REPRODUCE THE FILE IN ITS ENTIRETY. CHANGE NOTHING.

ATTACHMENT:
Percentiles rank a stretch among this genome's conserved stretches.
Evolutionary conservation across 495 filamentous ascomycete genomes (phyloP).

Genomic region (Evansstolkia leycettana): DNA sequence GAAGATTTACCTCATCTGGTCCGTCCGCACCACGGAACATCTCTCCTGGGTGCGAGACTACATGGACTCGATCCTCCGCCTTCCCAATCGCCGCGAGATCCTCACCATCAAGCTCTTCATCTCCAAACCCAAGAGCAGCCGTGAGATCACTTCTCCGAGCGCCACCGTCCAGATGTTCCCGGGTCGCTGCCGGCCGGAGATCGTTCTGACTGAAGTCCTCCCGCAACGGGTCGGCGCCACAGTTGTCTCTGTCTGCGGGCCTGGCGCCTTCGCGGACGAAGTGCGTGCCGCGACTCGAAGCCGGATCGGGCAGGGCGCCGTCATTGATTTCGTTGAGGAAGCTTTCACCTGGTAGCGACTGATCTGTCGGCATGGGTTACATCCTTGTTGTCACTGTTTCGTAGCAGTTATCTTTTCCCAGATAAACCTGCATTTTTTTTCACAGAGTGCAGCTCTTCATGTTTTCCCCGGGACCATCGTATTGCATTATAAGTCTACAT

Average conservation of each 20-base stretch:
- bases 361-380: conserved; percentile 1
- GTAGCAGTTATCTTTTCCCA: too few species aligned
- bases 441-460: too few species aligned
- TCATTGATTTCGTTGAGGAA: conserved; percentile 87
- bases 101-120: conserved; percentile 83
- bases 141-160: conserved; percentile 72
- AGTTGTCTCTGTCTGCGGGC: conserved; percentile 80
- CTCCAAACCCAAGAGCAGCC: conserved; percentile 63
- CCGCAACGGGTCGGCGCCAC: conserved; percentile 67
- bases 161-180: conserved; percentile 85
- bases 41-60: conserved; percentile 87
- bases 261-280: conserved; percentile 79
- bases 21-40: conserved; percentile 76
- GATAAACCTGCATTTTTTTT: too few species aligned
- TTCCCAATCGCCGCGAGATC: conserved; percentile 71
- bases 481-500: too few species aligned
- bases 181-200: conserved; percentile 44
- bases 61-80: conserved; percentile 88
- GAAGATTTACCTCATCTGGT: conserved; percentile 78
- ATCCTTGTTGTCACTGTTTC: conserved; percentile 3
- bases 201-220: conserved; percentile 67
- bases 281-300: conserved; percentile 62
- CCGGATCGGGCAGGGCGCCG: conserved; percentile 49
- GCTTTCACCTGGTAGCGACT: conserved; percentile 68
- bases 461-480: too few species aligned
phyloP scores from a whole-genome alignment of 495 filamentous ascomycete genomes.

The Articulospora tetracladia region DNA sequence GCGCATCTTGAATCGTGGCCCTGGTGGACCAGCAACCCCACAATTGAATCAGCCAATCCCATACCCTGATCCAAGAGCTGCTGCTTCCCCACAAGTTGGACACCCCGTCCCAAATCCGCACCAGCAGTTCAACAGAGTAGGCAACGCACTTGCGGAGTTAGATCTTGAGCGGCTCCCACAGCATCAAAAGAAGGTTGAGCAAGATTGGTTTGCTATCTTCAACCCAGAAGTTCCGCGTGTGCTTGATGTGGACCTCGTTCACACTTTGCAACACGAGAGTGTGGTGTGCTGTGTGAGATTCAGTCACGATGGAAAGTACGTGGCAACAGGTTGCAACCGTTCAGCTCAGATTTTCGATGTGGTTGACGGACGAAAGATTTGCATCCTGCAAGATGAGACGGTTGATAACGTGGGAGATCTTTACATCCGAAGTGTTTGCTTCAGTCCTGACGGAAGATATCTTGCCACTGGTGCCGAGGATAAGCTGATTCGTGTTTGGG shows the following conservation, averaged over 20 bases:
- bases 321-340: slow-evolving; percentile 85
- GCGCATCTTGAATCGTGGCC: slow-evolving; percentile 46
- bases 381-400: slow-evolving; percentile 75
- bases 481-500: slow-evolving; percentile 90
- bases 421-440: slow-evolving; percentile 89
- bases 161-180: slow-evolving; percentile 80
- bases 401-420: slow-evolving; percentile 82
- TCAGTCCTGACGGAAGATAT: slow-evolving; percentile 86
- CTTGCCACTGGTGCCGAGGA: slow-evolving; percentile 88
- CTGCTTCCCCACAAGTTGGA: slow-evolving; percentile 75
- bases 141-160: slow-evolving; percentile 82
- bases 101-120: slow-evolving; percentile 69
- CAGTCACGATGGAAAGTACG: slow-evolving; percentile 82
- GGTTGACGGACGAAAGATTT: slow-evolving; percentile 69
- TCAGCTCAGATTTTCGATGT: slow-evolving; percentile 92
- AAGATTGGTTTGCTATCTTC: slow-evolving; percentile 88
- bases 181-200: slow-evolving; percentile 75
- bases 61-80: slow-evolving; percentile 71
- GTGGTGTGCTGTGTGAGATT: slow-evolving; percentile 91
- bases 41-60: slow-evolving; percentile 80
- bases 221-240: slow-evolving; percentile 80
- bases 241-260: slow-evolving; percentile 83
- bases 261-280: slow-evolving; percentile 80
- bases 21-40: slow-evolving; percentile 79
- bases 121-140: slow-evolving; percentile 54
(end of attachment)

Percentiles rank a stretch among this genome's conserved stretches.
Evolutionary conservation across 495 filamentous ascomycete genomes (phyloP).

Genomic region (Evansstolkia leycettana): DNA sequence GAAGATTTACCTCATCTGGTCCGTCCGCACCACGGAACATCTCTCCTGGGTGCGAGACTACATGGACTCGATCCTCCGCCTTCCCAATCGCCGCGAGATCCTCACCATCAAGCTCTTCATCTCCAAACCCAAGAGCAGCCGTGAGATCACTTCTCCGAGCGCCACCGTCCAGATGTTCCCGGGTCGCTGCCGGCCGGAGATCGTTCTGACTGAAGTCCTCCCGCAACGGGTCGGCGCCACAGTTGTCTCTGTCTGCGGGCCTGGCGCCTTCGCGGACGAAGTGCGTGCCGCGACTCGAAGCCGGATCGGGCAGGGCGCCGTCATTGATTTCGTTGAGGAAGCTTTCACCTGGTAGCGACTGATCTGTCGGCATGGGTTACATCCTTGTTGTCACTGTTTCGTAGCAGTTATCTTTTCCCAGATAAACCTGCATTTTTTTTCACAGAGTGCAGCTCTTCATGTTTTCCCCGGGACCATCGTATTGCATTATAAGTCTACAT

Average conservation of each 20-base stretch:
- bases 361-380: conserved; percentile 1
- GTAGCAGTTATCTTTTCCCA: too few species aligned
- bases 441-460: too few species aligned
- TCATTGATTTCGTTGAGGAA: conserved; percentile 87
- bases 101-120: conserved; percentile 83
- bases 141-160: conserved; percentile 72
- AGTTGTCTCTGTCTGCGGGC: conserved; percentile 80
- CTCCAAACCCAAGAGCAGCC: conserved; percentile 63
- CCGCAACGGGTCGGCGCCAC: conserved; percentile 67
- bases 161-180: conserved; percentile 85
- bases 41-60: conserved; percentile 87
- bases 261-280: conserved; percentile 79
- bases 21-40: conserved; percentile 76
- GATAAACCTGCATTTTTTTT: too few species aligned
- TTCCCAATCGCCGCGAGATC: conserved; percentile 71
- bases 481-500: too few species aligned
- bases 181-200: conserved; percentile 44
- bases 61-80: conserved; percentile 88
- GAAGATTTACCTCATCTGGT: conserved; percentile 78
- ATCCTTGTTGTCACTGTTTC: conserved; percentile 3
- bases 201-220: conserved; percentile 67
- bases 281-300: conserved; percentile 62
- CCGGATCGGGCAGGGCGCCG: conserved; percentile 49
- GCTTTCACCTGGTAGCGACT: conserved; percentile 68
- bases 461-480: too few species aligned
phyloP scores from a whole-genome alignment of 495 filamentous ascomycete genomes.

The Articulospora tetracladia region DNA sequence GCGCATCTTGAATCGTGGCCCTGGTGGACCAGCAACCCCACAATTGAATCAGCCAATCCCATACCCTGATCCAAGAGCTGCTGCTTCCCCACAAGTTGGACACCCCGTCCCAAATCCGCACCAGCAGTTCAACAGAGTAGGCAACGCACTTGCGGAGTTAGATCTTGAGCGGCTCCCACAGCATCAAAAGAAGGTTGAGCAAGATTGGTTTGCTATCTTCAACCCAGAAGTTCCGCGTGTGCTTGATGTGGACCTCGTTCACACTTTGCAACACGAGAGTGTGGTGTGCTGTGTGAGATTCAGTCACGATGGAAAGTACGTGGCAACAGGTTGCAACCGTTCAGCTCAGATTTTCGATGTGGTTGACGGACGAAAGATTTGCATCCTGCAAGATGAGACGGTTGATAACGTGGGAGATCTTTACATCCGAAGTGTTTGCTTCAGTCCTGACGGAAGATATCTTGCCACTGGTGCCGAGGATAAGCTGATTCGTGTTTGGG shows the following conservation, averaged over 20 bases:
- bases 321-340: slow-evolving; percentile 85
- GCGCATCTTGAATCGTGGCC: slow-evolving; percentile 46
- bases 381-400: slow-evolving; percentile 75
- bases 481-500: slow-evolving; percentile 90
- bases 421-440: slow-evolving; percentile 89
- bases 161-180: slow-evolving; percentile 80
- bases 401-420: slow-evolving; percentile 82
- TCAGTCCTGACGGAAGATAT: slow-evolving; percentile 86
- CTTGCCACTGGTGCCGAGGA: slow-evolving; percentile 88
- CTGCTTCCCCACAAGTTGGA: slow-evolving; percentile 75
- bases 141-160: slow-evolving; percentile 82
- bases 101-120: slow-evolving; percentile 69
- CAGTCACGATGGAAAGTACG: slow-evolving; percentile 82
- GGTTGACGGACGAAAGATTT: slow-evolving; percentile 69
- TCAGCTCAGATTTTCGATGT: slow-evolving; percentile 92
- AAGATTGGTTTGCTATCTTC: slow-evolving; percentile 88
- bases 181-200: slow-evolving; percentile 75
- bases 61-80: slow-evolving; percentile 71
- GTGGTGTGCTGTGTGAGATT: slow-evolving; percentile 91
- bases 41-60: slow-evolving; percentile 80
- bases 221-240: slow-evolving; percentile 80
- bases 241-260: slow-evolving; percentile 83
- bases 261-280: slow-evolving; percentile 80
- bases 21-40: slow-evolving; percentile 79
- bases 121-140: slow-evolving; percentile 54